When I think about my most productive networking experiences, they have one thing in common: They happened when I wasn’t trying to network.
A classic example: One time I was making lunch in the office kitchen when I started talking to the man next to me. He turned out to be the company’s CMO, visiting from the UK offices. We hit it off, and he later ended up offering me a job.
You might’ve noticed a similar effect in your own networking history—and I don’t think that’s a coincidence. When people actively try to network, the interaction can feel forced or awkward. Rather than a mutual exchange of ideas, opinions, and interesting stories, you end up having lots of conversations that go like this:
You: “So, what do you do?”
Them: “Well, I work as X for Company Y. What about you?”
Definitely not the type of dialogue that leads to a job offer.
So what are you supposed to do? Giving up your attempts to make connections obviously won’t help.
Luckily, I’ve got a solution that’ll make networking feel much more genuine—which’ll naturally lead to good results. Even better, it’s extremely straightforward. All you have to do is bring a networking wingperson.
Why a Wingperson Works
Most people rely on a wingman or wingwoman to help them meet romantic partners, but this strategy is even more effective when it comes to your professional life.
Having a wingperson puts you at ease, which is crucial when you’re surrounded by tens, hundreds, or even thousands of strangers. If you can look next to you and see a friendly face, you’ll feel more confident about approaching and chatting with an unknown one.
Plus, a wingperson will facilitate easy conversation. Pauses are pretty normal when you’re speaking with new people—a wingperson can jump in with a comment he or she knows you can build on.
Let’s say you’re talking to two other people and your wingperson when the conversation peters out. Your wingperson could turn to you and say, “Tell them about the time you had to give CPR to a client at the Christmas party!” Before you know it, everyone’s laughing and engaged again.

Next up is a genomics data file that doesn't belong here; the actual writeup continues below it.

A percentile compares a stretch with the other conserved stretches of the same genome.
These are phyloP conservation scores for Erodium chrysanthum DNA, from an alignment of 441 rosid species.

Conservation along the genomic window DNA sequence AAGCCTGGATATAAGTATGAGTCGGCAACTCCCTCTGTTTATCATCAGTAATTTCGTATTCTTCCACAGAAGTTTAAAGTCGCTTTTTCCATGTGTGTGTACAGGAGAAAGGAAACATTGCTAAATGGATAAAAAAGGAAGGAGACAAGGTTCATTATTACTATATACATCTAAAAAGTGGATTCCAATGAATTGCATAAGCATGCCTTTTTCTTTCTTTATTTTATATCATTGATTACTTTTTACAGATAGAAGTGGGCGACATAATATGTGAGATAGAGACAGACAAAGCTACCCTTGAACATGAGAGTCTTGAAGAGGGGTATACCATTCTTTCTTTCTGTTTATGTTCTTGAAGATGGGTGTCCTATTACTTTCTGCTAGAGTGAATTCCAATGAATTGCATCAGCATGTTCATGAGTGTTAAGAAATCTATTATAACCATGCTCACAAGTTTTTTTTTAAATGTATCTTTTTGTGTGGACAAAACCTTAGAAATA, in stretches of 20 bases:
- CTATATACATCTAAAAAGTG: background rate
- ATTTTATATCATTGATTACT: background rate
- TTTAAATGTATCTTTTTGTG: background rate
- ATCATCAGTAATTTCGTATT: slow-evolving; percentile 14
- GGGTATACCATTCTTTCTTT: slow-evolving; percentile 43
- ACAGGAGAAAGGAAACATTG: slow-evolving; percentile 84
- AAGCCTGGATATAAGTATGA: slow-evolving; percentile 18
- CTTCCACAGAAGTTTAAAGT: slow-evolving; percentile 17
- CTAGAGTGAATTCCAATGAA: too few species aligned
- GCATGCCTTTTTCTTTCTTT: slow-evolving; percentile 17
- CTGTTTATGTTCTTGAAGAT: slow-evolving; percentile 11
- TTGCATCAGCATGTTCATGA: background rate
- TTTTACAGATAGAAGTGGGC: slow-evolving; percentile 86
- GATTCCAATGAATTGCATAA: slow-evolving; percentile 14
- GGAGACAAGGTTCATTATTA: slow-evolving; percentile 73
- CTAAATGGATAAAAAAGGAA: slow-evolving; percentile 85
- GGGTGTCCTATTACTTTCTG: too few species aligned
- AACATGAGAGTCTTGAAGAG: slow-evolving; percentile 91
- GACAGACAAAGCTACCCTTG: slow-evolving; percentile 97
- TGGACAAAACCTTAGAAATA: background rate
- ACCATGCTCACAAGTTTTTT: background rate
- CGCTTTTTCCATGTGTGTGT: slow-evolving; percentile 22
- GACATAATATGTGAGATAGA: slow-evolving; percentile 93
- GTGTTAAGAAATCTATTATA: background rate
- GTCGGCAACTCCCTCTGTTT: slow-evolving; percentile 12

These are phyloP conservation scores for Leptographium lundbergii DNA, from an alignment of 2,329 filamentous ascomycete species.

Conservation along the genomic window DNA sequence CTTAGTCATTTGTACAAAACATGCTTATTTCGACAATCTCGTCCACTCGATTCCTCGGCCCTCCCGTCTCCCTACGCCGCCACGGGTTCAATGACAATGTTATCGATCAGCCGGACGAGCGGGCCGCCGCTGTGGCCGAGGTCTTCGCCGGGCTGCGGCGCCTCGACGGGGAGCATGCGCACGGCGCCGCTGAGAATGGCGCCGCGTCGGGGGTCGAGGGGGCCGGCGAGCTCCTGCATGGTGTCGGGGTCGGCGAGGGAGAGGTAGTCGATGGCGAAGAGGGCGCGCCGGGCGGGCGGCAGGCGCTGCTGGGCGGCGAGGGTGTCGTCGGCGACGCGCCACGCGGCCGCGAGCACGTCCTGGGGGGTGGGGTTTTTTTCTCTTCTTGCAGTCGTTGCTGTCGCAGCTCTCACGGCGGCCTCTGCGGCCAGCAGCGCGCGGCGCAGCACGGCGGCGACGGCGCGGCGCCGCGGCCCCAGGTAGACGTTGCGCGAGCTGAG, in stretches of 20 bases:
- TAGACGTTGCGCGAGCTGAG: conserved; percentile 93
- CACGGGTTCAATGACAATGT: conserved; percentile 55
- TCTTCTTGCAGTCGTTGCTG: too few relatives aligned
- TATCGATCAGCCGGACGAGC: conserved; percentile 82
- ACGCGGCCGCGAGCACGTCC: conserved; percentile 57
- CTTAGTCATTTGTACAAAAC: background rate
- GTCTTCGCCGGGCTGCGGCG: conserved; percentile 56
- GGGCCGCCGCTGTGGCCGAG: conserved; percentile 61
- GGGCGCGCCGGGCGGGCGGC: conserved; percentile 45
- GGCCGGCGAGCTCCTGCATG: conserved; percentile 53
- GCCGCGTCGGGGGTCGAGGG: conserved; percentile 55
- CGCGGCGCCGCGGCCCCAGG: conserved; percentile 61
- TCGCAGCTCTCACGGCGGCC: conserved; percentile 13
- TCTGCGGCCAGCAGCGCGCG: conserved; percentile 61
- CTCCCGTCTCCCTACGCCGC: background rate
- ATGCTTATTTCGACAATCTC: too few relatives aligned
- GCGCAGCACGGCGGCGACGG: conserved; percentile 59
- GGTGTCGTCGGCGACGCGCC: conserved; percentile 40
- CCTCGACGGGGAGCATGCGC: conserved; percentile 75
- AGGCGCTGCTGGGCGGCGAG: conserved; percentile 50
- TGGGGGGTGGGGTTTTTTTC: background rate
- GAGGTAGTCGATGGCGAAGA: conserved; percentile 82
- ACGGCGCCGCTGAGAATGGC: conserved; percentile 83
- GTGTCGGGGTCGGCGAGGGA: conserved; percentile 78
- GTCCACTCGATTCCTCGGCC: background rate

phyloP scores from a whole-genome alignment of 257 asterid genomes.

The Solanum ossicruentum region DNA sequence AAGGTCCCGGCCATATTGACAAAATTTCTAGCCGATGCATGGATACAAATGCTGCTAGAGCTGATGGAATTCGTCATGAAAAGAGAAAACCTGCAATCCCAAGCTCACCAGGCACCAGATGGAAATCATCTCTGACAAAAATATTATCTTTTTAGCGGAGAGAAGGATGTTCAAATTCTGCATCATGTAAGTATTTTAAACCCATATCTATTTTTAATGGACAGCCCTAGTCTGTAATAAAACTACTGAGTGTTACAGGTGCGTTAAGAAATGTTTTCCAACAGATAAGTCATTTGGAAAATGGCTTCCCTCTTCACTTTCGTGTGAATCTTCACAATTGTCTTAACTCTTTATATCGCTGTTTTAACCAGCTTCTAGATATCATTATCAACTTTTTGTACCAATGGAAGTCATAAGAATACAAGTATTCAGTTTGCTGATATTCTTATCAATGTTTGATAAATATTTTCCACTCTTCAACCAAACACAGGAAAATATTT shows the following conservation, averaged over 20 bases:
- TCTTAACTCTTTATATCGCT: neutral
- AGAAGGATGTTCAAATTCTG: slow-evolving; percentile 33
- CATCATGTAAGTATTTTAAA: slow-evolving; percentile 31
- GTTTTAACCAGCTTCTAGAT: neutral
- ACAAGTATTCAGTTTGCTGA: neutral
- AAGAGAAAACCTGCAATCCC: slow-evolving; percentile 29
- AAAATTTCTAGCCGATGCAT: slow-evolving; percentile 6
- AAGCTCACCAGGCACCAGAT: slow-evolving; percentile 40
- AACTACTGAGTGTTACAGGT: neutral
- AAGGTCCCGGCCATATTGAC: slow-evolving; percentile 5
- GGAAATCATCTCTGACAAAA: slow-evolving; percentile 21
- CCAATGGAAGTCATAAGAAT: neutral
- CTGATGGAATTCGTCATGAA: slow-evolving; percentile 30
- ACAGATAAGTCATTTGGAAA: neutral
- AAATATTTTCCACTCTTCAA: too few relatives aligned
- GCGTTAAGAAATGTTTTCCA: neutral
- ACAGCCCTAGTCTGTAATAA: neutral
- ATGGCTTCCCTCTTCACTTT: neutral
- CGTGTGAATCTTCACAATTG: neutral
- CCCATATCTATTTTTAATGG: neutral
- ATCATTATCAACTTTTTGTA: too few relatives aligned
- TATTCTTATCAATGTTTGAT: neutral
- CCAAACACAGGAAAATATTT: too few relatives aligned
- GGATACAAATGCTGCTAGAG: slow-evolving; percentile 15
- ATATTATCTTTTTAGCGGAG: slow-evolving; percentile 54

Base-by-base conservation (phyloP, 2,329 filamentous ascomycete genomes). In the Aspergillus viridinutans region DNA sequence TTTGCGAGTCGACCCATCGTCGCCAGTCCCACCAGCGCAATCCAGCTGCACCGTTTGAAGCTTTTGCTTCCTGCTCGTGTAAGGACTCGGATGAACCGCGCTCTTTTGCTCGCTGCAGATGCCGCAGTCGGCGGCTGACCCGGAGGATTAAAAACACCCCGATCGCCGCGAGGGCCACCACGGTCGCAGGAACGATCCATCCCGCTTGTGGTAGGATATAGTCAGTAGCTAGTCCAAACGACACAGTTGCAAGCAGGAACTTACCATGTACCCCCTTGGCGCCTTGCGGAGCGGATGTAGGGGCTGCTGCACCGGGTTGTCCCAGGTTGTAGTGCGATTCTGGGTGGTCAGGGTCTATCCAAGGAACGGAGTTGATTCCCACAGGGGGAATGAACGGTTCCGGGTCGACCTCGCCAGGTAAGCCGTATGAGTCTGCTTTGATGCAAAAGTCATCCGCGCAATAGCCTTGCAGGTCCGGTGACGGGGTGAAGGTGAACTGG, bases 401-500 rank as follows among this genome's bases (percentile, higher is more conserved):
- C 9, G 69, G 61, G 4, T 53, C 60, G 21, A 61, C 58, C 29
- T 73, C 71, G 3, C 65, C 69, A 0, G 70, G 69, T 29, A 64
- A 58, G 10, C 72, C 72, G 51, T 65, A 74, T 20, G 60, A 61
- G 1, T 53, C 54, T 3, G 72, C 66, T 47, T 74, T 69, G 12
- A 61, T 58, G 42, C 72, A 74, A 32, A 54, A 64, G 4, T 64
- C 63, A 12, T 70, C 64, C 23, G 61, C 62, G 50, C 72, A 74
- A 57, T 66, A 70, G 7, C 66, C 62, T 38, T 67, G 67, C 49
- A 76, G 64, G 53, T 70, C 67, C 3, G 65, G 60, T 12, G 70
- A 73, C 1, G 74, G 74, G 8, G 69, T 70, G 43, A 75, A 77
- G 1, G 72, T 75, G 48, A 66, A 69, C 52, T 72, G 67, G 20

These benefits are just the beginning. The more you and your wingperson network together, the better you’ll become at anticipating each other’s needs, playing up each other’s strengths, and helping each other form valuable relationships.
Also read: How to Ask for A Networking Introduction
That being said, networking with another person can also have some undesirable consequences.
First, it’s possible that you’ll spend the entire time talking to your wingperson, not meeting other people. When you’re alone, you can’t retreat to the security of standing with someone you already know.
To ensure this doesn’t happen, you and your wingperson should agree in advance that you won’t spend more than five minutes talking without at least one other person there.
You should also be wary of making that other person feel like an outsider. If you and your wingperson are swapping inside jokes or making lots of references the third party won’t understand, you’ll make more enemies than friends. Be careful not to be too familiar with your wingperson, and always make an effort to include others in the discussion.
Picking the Right Person
To fully realize the benefits of team-networking, you need to select the right partner. There are a couple different things to look for.
Number One: Related Industry or Profession
You’ll be going to industry events with this person, so he should definitely be in your space. For example, if you’re a digital marketing specialist, your wingperson should be in marketing, advertising, or PR. Alternatively, look for a wingperson with your job title; she might not be in your specific field, but she’ll understand the demands of the role.
Number Two: Different Goals
This characteristic is slightly less important, but if you can, choose a wingperson that has different networking goals for you. Maybe you’re looking for a new job—if so, choose a wingperson that’s happily employed and wants to find new clients.